San Francisco Leads the Pack in Recycling, Waste Diversion

San Francisco -- The City by the Bay has reported that its recycling and waste diversion rates increased nearly 10 percent between 1999 and 2000, according to a report filed by the state's Department of the Environment and sent to the California Integrated Waste Management Board (CIWMB).

San Francisco generated 1,621,110 tons of waste material in 2000. Figures for 2000 show that 872,731 tons were sent to landfills, while 748,379 tons were diverted through recycling and re-use efforts, representing a 46-percent diversion rate. The diversion rate for 1999 was 42 percent, which according to the report is a 9.5 percent increase in diversion from landfills.

The city was able to increase its diversion rate partially through its Fantastic Three program, which provides three carts for curbside pickup to residents -- one for food and yard scraps; one for paper, cans and bottles; and one for non-recyclable waste. The food scrap and yard trimming collection offered through the program is the first of its kind in the city.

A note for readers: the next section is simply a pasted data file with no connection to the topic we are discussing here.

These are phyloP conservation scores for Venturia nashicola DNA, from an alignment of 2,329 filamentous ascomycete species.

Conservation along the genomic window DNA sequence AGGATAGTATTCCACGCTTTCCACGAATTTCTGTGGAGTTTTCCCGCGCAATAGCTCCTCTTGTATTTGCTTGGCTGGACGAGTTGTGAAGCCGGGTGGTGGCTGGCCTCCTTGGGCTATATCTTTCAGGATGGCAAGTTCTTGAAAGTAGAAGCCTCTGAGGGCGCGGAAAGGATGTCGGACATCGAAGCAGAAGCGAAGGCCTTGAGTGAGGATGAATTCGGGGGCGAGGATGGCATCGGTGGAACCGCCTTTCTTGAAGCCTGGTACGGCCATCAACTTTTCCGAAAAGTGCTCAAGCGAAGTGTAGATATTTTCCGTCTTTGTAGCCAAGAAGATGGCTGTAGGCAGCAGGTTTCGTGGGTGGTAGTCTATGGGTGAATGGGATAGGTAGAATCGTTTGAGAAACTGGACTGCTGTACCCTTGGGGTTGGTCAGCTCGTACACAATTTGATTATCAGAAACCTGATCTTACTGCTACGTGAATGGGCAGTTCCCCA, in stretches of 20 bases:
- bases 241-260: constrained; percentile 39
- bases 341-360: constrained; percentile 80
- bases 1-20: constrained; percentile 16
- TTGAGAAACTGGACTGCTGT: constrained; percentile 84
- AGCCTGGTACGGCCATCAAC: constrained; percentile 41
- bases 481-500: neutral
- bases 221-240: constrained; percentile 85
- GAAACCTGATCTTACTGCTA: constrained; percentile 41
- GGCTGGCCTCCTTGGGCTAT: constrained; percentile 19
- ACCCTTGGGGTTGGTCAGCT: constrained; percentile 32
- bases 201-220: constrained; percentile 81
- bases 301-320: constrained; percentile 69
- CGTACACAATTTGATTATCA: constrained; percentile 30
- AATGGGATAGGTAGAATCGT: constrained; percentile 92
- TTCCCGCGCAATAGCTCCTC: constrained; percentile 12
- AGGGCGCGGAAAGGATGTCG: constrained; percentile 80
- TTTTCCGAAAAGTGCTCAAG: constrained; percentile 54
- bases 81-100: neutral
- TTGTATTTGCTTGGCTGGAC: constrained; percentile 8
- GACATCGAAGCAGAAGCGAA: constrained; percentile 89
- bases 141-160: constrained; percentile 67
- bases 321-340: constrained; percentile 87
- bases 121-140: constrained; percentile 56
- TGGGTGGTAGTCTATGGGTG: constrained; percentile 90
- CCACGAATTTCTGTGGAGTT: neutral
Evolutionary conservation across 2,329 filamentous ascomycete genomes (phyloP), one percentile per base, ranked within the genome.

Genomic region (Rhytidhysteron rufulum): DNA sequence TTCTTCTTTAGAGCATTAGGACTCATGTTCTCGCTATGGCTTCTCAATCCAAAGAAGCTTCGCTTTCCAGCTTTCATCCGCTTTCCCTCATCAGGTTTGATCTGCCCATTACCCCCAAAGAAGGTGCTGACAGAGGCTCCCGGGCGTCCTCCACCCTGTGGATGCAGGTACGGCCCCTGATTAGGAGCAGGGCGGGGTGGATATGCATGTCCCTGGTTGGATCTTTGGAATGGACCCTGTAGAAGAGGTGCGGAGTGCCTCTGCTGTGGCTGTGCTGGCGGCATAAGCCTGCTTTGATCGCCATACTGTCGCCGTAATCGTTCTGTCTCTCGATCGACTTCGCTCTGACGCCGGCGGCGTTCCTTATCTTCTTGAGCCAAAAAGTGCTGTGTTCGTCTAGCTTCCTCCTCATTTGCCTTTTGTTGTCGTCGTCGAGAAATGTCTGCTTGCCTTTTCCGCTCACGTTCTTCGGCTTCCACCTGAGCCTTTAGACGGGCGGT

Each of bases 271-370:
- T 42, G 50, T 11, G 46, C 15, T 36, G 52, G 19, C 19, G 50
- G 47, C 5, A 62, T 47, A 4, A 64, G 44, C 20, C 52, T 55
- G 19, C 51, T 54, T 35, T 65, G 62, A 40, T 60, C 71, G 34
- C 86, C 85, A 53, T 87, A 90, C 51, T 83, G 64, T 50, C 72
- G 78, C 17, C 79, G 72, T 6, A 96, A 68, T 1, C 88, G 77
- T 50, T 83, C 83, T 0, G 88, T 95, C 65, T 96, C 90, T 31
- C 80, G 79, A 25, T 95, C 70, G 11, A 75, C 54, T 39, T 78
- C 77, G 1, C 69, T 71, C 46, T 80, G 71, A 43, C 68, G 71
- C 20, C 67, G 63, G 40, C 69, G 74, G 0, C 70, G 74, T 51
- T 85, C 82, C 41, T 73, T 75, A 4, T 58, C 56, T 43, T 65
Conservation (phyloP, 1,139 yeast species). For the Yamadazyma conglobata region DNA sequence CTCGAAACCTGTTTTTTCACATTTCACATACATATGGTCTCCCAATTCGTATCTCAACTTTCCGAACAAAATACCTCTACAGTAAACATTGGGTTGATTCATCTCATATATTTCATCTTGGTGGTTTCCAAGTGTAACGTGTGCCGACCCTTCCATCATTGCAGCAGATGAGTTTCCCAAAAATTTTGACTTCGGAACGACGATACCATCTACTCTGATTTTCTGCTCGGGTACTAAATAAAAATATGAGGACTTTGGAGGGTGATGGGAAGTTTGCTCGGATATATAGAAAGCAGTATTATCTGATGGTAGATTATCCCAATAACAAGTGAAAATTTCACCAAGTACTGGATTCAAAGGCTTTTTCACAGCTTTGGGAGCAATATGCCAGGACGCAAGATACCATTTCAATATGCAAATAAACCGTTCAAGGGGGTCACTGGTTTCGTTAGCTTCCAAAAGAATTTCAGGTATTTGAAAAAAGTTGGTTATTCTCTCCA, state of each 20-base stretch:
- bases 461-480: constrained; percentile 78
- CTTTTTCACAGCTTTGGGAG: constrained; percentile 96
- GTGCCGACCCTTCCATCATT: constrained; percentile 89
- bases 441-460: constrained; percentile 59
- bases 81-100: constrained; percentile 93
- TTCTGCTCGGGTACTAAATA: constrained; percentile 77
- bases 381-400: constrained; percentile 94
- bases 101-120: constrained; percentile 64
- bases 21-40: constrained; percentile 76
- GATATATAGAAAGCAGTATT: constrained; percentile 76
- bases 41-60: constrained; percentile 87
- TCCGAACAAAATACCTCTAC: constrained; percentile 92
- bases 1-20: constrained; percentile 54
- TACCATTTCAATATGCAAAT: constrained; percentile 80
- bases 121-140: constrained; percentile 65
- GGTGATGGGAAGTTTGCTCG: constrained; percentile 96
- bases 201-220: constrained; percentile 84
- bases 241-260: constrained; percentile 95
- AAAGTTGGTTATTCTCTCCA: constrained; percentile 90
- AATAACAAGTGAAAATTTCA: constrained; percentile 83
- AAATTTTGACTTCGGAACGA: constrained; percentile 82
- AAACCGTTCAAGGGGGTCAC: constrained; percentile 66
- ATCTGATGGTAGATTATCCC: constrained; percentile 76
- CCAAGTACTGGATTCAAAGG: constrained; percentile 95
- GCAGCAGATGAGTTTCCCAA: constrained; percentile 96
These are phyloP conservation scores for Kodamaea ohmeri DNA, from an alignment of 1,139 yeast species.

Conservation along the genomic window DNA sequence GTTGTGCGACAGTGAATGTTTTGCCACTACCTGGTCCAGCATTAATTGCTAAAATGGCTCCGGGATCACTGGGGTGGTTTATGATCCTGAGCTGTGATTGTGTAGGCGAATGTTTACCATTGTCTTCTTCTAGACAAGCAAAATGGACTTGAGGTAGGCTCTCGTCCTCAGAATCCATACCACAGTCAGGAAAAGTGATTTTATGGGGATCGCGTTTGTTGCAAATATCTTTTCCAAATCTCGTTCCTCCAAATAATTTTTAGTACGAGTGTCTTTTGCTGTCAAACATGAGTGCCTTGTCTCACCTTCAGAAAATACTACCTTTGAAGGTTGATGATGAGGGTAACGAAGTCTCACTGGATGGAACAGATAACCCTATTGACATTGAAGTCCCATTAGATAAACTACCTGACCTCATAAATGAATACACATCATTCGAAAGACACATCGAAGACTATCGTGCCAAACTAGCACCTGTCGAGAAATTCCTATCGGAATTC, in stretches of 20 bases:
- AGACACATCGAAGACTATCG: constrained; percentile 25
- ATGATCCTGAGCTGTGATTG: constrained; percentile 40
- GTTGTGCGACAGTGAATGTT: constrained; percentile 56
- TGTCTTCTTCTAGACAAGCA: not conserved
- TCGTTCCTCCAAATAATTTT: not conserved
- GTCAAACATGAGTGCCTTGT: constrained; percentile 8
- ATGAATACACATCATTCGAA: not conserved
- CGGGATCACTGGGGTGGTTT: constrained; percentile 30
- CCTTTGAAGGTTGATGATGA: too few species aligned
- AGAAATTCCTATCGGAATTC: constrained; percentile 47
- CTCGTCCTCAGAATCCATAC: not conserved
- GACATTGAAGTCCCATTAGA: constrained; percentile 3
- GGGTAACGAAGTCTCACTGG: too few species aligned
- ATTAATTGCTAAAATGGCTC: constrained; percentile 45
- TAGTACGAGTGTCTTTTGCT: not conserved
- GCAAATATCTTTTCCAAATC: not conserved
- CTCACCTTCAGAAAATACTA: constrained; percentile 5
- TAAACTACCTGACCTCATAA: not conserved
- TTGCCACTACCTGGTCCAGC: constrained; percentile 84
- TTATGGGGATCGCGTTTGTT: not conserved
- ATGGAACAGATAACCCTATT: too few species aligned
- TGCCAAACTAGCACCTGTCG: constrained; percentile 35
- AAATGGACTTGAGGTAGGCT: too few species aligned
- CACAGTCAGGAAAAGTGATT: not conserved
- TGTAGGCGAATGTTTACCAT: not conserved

San Francisco also has more than 50,000 households and 1,000 businesses participating in its food recycling program. As incentive to recycle, the city provides a 25-percent discount to restaurants and hotels for their pickup of food scraps and other compostable items.

Overall, Department of the Environment statistics show that the city diverts more than 37,000 tons of organic waste per year, and its parks and open spaces divert 20,000 tons of park landscape trimmings, logs and other organic materials per year.

State law requires that cities in California recycle, re-use or divert at least half of waste stream material from landfills by 2000. And based on its success so far, its request for a 3-year extension probably will be granted by the CIWMB.